LIANE HANSEN, host:
(Soundbite of movie, "Alice in Wonderland")
Mr. JOHNNY DEPP (Actor): (as Mad Hatter) Well, as you can see, we're still having tea and it's perfect because (unintelligible) waiting for your return. You're terribly late, you know. Naughty. Have you any idea why a raven's like a writing desk?
HANSEN: Lewis Carroll's beloved tale, "Alice in Wonderland," has been reincarnated once again as a movie. This time, Tim Burton puts his unique cinematic spin on the Mad Hatter, the White Rabbit, the Red Queen and Alice's adventures.
There is also a new historical novel that tells the story of the young girl who inspired Carroll, the pen name of the Reverend Charles Dodgson. In the late 1860s, Dodgson was a budding photographer and a professor of mathematics at Oxford University, where Liddell's father was dean. When Alice was seven, Dodgson took her picture and that photograph was the inspiration for "Alice I Have Been," the new book by Melanie Benjamin.
She joins us from WBEZ in Chicago. Welcome to the program.
Ms. MELANIE BENJAMIN (Author, "Alice I Have Been"): Thank you.
HANSEN: Describe the photograph.
Ms. BENJAMIN: Ah. Well, it is of a very young girl, like many of Carroll's or Dodgson's photographs were. She's wearing rags, but they are very artfully arranged so that bits of skin are showing. What fascinated me the most is the expression in this very little girl's face. The expression was so, I thought, worldly and frank and adult - and dare I say - womanly.
HANSEN: Sultry would be the way to describe it...
Ms. BENJAMIN: Yes, you could. Yeah.
HANSEN: ...even though she's seven years old.
Ms. BENJAMIN: That's the thing. It's a startling picture.
HANSEN: Right. In the novel, I mean, you have members of her family sort of warning her or they just don't trust Charles Dodgson very much. But Alice Liddell loves him. You know, she seems to be way beyond her years in the way that she feels for him. What happened that ended their relationship?
Ms. BENJAMIN: We don't know. And that was one of my greatest gifts as a novelist. When I depict Alice having this crush on him, these feelings for him, she's 11 in the book and I don't think that that is as unusual a thing as we might think. I can remember when I was 11 and I had quite a crush on my fifth grade teacher who - I think we have feelings. And particularly in the Victorian times, a girl could be married legally at the age of the 12.
So I don't think it's that unusual that she had these feelings for this man, who seemed to pick her out of her family and hold her as something special in her life. And then as far as what ended the relationship, when he was 31 and she was 11, there is this abrupt break in the relations. It resulted in her mother burning all the correspondence between the two of them, and in his relations, later on, deleted the portions of his diary that dealt with this time.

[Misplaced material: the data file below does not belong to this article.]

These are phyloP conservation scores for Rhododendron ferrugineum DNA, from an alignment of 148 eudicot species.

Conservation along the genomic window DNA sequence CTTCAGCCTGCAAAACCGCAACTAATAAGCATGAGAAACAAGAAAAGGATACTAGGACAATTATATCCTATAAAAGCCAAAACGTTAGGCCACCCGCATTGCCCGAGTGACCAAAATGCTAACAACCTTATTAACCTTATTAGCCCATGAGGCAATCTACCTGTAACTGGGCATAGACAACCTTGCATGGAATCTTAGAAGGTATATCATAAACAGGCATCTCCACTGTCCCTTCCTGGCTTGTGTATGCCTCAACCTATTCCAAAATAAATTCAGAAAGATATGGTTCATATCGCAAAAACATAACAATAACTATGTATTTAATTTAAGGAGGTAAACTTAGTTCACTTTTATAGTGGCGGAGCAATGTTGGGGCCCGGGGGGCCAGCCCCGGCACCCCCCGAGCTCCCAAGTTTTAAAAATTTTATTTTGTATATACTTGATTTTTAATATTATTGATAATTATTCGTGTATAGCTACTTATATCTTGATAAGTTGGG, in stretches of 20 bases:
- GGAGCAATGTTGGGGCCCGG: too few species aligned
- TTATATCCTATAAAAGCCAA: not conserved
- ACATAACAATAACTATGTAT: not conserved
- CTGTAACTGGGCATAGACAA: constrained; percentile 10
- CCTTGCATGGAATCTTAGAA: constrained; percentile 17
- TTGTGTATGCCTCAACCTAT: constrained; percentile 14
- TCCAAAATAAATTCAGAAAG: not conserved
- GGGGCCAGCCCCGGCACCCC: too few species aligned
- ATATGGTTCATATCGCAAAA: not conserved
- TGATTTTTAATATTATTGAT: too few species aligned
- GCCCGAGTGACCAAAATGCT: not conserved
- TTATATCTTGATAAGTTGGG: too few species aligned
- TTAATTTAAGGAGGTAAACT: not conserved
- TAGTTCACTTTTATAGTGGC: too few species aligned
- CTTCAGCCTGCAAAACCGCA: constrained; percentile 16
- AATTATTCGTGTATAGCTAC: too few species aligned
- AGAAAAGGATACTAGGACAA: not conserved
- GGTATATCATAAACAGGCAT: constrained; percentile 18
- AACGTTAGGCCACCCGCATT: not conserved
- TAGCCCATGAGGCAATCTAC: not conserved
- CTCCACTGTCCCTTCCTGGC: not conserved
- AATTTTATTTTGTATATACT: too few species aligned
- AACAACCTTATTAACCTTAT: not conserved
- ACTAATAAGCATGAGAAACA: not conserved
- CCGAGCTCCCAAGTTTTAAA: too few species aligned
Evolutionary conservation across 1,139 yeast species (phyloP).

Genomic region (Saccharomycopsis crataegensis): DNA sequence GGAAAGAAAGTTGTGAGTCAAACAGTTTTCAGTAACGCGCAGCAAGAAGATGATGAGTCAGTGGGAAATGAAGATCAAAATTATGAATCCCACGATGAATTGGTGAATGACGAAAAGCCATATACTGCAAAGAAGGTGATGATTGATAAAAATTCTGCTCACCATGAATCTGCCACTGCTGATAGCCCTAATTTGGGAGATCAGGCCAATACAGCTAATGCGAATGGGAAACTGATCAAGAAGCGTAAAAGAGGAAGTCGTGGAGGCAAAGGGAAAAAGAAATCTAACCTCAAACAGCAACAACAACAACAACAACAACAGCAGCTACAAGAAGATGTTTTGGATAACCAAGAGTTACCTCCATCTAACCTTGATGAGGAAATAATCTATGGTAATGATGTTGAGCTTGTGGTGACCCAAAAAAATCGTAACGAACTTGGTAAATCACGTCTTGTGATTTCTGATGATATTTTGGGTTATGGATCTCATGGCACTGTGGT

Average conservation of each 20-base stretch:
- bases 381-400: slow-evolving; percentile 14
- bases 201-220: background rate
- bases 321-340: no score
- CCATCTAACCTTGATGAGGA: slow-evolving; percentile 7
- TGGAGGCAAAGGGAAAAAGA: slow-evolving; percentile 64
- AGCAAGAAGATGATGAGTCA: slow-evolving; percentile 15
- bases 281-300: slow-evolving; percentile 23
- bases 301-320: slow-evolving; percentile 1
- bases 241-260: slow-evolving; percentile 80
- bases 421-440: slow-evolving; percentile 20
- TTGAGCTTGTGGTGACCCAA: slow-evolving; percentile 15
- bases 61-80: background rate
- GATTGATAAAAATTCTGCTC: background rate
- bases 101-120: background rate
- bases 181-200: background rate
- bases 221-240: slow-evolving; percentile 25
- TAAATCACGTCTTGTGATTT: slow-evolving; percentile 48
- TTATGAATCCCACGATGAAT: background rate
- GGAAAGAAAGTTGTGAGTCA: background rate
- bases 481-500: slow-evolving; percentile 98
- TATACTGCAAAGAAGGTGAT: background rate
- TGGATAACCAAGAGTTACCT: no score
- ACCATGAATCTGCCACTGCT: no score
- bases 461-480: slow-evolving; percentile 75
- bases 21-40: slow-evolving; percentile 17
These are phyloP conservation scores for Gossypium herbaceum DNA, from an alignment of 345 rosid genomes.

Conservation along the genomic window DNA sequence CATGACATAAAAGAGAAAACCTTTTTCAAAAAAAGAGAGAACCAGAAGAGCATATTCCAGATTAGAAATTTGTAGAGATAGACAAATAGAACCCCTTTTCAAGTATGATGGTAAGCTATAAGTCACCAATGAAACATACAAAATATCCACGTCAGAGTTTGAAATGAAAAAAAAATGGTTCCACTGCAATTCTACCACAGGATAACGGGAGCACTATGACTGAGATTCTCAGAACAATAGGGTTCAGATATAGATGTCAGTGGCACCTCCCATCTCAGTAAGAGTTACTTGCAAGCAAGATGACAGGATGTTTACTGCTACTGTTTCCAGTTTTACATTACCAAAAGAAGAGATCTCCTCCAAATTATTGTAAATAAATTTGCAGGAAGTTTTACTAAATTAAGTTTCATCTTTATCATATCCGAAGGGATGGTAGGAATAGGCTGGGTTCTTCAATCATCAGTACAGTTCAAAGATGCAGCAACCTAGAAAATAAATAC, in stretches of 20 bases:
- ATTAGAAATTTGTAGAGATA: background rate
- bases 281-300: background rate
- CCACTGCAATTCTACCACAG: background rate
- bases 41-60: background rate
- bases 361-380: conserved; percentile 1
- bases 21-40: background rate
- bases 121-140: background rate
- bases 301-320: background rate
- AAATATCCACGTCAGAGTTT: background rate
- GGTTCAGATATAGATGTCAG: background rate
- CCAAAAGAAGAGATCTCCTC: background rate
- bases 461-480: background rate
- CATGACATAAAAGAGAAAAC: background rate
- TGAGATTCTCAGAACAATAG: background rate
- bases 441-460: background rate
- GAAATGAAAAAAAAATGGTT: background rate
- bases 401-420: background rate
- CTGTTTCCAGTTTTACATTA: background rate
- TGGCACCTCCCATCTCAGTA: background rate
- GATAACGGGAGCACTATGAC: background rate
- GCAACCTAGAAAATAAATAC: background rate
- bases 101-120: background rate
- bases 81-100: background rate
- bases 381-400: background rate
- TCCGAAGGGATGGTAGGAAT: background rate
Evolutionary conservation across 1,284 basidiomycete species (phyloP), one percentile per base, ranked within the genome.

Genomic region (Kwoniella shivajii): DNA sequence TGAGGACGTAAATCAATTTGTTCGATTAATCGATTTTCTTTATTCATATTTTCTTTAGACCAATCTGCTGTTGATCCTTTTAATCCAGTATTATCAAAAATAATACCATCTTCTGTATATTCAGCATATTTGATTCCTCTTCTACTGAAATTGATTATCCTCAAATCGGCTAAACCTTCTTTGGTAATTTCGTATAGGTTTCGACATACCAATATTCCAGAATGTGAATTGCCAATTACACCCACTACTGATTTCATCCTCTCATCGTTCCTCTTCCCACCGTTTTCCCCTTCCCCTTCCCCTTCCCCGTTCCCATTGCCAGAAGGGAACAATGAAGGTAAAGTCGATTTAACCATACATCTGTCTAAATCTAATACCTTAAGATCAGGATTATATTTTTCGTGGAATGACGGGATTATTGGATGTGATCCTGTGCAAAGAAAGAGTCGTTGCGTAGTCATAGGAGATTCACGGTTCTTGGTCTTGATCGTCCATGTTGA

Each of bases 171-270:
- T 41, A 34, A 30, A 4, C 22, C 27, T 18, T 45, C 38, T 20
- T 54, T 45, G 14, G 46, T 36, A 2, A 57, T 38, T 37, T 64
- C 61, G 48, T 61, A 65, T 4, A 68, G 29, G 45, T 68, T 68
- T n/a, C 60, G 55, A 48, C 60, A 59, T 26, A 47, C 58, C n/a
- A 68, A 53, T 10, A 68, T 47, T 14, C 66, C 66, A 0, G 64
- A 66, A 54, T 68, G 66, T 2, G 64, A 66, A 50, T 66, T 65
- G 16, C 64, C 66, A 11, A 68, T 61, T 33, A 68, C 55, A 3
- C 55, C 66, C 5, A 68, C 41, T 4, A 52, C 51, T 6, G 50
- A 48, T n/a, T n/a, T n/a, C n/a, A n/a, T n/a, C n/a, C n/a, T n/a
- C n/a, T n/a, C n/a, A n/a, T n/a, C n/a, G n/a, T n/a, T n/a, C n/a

For 150 years, historians have been trying to figure out what happened. Every few years someone else comes up with a new concept, or a new theory, or a new idea. Alice and her family never ever spoke of this. There were rumors. There were rumors around Oxford. But what I take away from this is that 150 years later, we still so very much want to know what happened.
HANSEN: You start the book when Alice is an older woman, I mean, she's in her 80s. You have her wanting to write to her sister, who was very suspicious of the relationship between Alice and Dodgson.
Ms. BENJAMIN: Right.
HANSEN: What was the letter that you found that you begin the book with?
Ms. BENJAMIN: The one that I begin the book with?
Ms. BENJAMIN: Is just I've never found the entire letter, but I have found this bit of it. And it begins: But oh my dear, I am tired of being Alice in Wonderland. Does it sound ungrateful? It is. Only I do get tired. And I just thought that was an amazing way to begin this story, because she was Alice in Wonderland to someone in a different way all through her life.
HANSEN: Now, the manuscript was given to her and he had written "Alice in Wonderland" just for her.
Ms. BENJAMIN: He wrote the story down for Alice. It took him a couple of years. He told it to her - it was 1862 and she was 10 when he told her the story. And it was not until November of 1863, I think it was, that he actually sent it to her - what he had promised that he would write down for her. He illustrated it for her. And even at the end - even though the Alice is 10 in the book, he pasted a photograph of her at age seven at the end of it, which I find fascinating.
HANSEN: Well, the thing is, I don't think he wanted - Dodgson wanted her to grow up.
Ms. BENJAMIN: No.
HANSEN: He wanted her to, you know, forever keep her in the amber of being, you know, between seven and 10 years old. What do you want us to take away?
Ms. BENJAMIN: There is a stereotypical victim/predator here, I think that has kind of become one of the conventional ways to look at their relationship. And I really believe that the truth is more complex than that. I think that he was a very lonely man and she was a very lonely little girl. And I think the tragedy is that they came together at the wrong time.
And perhaps if it had been 10 to 15 years later, things might've been different for them. But this relationship, however tragic it was - and it was truly tragic - it gave the world Wonderland after all, so that there's both beauty and tragedy in this relationship between two very lonely people.
HANSEN: Melanie Benjamin is the author of the historical novel "Alice I Have Been," published by Random House.
Melanie Benjamin joined us from member station WBEZ in Chicago.
Thank you so much.
Ms. BENJAMIN: Thank you.
HANSEN: This is WEEKEND EDITION from NPR News, I'm Liane Hansen.
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